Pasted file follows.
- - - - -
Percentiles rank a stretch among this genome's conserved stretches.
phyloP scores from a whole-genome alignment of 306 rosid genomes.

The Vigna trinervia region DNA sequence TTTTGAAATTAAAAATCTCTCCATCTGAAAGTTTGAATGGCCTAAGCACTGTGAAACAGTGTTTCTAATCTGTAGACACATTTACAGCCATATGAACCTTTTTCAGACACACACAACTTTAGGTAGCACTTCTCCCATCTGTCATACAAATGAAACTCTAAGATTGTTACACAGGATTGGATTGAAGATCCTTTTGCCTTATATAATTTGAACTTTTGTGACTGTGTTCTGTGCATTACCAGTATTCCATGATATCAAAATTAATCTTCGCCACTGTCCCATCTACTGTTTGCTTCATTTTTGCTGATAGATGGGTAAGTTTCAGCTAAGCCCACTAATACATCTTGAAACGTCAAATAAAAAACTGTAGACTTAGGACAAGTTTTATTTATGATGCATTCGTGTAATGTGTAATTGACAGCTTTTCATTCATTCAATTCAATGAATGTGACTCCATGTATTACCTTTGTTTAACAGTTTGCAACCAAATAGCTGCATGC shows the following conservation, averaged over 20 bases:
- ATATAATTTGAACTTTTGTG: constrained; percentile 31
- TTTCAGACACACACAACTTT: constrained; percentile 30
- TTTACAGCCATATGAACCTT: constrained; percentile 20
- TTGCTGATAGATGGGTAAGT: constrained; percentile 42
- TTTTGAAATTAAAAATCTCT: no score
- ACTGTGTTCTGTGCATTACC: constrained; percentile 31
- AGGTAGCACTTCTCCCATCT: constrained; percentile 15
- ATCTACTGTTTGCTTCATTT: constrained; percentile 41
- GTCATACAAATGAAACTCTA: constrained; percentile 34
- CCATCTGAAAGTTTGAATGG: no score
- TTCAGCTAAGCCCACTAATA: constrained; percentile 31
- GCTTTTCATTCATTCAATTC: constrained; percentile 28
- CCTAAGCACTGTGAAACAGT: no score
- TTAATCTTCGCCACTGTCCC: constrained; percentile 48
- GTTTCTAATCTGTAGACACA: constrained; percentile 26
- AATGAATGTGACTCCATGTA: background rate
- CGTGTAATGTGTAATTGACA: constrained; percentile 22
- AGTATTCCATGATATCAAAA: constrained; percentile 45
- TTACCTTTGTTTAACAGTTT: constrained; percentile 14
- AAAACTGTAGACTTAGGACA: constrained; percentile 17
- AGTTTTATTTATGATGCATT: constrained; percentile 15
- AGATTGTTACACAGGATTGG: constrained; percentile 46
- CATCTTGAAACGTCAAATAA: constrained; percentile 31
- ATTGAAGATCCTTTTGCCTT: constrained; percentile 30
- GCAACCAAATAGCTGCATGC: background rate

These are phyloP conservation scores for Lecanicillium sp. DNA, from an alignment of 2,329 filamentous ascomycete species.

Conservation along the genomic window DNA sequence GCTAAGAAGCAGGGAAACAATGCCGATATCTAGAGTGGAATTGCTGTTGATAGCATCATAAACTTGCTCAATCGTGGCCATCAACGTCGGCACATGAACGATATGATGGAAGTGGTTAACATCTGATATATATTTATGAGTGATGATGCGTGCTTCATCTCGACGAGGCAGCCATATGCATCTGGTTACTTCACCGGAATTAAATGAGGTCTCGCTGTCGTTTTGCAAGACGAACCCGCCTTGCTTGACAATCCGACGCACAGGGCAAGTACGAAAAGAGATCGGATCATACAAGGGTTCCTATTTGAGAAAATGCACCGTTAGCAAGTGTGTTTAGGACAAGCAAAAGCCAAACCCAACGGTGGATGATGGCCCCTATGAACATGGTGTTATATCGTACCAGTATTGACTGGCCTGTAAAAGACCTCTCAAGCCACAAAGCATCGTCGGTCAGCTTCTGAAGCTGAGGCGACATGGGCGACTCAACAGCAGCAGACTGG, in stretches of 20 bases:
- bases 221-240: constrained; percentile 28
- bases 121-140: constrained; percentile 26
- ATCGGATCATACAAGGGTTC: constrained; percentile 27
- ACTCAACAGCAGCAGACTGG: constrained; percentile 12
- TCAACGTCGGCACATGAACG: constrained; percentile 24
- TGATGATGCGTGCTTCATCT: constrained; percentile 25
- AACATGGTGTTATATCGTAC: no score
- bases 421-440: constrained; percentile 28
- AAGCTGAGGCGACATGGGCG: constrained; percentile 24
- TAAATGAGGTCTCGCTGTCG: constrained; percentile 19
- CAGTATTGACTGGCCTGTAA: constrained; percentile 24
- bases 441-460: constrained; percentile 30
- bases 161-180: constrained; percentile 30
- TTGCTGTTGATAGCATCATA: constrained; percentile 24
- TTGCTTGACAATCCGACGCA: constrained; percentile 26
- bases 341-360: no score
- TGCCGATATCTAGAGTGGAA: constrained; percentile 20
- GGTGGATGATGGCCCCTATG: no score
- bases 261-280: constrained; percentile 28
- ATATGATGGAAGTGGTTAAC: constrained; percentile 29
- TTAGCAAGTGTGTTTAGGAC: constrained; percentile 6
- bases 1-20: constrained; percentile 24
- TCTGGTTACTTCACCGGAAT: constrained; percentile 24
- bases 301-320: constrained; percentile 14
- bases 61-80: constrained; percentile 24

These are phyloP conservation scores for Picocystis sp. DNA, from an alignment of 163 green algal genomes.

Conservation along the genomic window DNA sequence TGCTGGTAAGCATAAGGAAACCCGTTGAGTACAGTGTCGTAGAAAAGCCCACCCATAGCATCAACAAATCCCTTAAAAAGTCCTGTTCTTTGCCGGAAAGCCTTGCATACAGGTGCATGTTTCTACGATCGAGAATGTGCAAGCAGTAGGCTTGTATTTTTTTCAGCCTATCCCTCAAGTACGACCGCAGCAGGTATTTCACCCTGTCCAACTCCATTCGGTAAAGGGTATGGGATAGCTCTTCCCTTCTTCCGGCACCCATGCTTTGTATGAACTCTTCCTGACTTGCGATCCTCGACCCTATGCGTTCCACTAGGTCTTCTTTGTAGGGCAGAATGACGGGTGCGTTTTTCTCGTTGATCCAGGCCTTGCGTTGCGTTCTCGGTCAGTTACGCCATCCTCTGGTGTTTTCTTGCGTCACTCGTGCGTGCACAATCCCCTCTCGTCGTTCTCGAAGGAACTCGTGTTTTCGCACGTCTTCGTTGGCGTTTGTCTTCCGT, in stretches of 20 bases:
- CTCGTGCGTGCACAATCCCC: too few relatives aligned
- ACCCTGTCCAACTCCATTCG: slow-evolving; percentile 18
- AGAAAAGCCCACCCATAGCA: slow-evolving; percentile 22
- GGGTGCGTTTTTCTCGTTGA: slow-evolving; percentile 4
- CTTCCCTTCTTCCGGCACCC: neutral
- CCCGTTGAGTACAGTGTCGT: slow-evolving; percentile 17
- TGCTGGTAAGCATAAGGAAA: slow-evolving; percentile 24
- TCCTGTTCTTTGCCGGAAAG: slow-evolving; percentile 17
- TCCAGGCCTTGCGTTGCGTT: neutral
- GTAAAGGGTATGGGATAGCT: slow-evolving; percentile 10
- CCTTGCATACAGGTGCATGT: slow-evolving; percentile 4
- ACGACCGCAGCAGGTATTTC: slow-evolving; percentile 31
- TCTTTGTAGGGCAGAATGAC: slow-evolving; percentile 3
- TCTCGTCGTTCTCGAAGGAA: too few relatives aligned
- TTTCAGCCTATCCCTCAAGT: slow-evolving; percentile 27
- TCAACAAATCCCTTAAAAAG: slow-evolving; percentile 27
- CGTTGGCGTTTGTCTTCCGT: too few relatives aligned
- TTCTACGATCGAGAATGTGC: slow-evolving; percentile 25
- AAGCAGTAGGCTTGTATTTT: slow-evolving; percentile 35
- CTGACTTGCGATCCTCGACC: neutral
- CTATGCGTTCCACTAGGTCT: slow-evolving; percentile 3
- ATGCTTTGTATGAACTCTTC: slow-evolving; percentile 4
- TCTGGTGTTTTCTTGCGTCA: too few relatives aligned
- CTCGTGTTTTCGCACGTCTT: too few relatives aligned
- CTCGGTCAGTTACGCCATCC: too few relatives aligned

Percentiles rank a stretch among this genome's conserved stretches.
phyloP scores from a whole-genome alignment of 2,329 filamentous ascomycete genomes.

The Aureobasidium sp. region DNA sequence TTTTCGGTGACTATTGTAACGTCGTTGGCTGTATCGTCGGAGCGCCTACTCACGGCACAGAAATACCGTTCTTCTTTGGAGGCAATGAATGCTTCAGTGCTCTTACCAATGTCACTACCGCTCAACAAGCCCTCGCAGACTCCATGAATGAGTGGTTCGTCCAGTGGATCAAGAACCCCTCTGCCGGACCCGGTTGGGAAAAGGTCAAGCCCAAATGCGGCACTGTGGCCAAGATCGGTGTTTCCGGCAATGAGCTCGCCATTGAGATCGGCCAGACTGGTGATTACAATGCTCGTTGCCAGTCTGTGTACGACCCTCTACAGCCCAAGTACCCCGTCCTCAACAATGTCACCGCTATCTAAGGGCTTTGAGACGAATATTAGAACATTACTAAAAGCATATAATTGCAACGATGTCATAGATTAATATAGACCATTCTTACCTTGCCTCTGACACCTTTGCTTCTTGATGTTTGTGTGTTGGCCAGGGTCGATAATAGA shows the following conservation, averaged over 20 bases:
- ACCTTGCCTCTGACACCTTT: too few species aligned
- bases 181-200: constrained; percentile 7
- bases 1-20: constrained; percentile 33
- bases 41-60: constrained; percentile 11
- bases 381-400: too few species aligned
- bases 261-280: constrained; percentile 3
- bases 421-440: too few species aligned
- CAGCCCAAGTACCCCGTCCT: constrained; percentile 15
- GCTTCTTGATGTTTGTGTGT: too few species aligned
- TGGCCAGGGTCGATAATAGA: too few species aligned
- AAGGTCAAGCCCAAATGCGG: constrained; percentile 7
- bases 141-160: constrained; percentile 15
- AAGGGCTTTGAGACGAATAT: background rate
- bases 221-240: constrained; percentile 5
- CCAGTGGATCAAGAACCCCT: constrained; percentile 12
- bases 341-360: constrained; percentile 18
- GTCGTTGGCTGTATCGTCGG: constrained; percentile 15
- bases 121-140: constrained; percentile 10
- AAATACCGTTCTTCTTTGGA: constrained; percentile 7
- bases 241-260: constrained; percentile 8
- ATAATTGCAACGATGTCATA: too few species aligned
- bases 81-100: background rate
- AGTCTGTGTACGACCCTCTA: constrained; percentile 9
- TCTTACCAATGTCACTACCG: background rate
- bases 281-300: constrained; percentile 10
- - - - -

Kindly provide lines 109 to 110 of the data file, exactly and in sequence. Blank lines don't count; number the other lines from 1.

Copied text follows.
- TCTTACCAATGTCACTACCG: background rate
- bases 281-300: constrained; percentile 10